cover image Down Inside: Thirty Years in Canada’s Prison Service

Down Inside: Thirty Years in Canada’s Prison Service

Robert Clark. Goose Lane (UTP, dist.), $22.95 trade paper (277p) ISBN 978-0-86492-969-3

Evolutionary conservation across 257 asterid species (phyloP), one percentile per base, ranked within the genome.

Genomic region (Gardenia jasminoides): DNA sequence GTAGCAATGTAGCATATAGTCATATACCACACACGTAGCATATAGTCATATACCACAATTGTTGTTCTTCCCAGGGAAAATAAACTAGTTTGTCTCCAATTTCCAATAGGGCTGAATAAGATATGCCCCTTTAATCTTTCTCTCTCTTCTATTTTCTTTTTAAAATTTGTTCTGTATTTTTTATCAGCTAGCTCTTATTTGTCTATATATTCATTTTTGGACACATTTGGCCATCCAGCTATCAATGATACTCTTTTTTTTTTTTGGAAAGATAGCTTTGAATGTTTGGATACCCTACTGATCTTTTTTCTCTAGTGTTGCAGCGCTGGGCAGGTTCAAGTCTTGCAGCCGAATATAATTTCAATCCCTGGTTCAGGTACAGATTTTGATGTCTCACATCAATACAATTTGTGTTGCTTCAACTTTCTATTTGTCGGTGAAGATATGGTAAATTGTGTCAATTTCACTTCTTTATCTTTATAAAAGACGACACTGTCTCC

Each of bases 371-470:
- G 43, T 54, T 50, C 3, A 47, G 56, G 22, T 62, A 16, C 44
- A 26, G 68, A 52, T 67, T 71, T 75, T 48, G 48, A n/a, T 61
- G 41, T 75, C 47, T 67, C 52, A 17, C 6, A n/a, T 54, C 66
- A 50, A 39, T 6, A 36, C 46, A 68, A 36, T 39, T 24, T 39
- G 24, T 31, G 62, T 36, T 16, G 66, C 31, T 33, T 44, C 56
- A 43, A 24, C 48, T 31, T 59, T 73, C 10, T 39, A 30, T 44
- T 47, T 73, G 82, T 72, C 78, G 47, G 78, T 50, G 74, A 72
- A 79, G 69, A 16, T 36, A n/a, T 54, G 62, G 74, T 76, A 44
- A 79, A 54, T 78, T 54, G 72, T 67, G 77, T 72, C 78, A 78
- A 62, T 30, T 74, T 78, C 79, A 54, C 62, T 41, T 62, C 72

Clark’s honest insider’s review of the Canadian federal prison system, which draws on his 30-year career from guard to deputy warden, is a clarion call responding to the growing prevalence of U.S.-style incarceration practices. It’s also a rare glimpse into daily life behind the walls, and it thoroughly indicts human warehousing and, especially, the overuse of solitary confinement. Clark writes in compelling prose about his own transition from singing the company song to growing cynical over top-down bureaucratic directives that seemed unconnected with on-the-ground reality. Having worked at seven federal penitentiaries, dealing with some of Canada’s most notorious convicts, Clark speaks with the authority to name a growing prison culture of indifference and dehumanization girded by a blue wall of guards more interested in punching clocks than caring for prisoners’ welfare. Witnessing casual brutality and the growing gap between his rehabilitative vision for the system and the punishing inanity of federal policies took a personal toll on Clark, contributing to his alcohol abuse and divorce, but he resisted falling into tough-on-crime cynicism. Instead, by sharing his personal experiences of how certain policies and working relationships proved successful in the past, he persuasively points the way to a more humane pathway for the future. (May)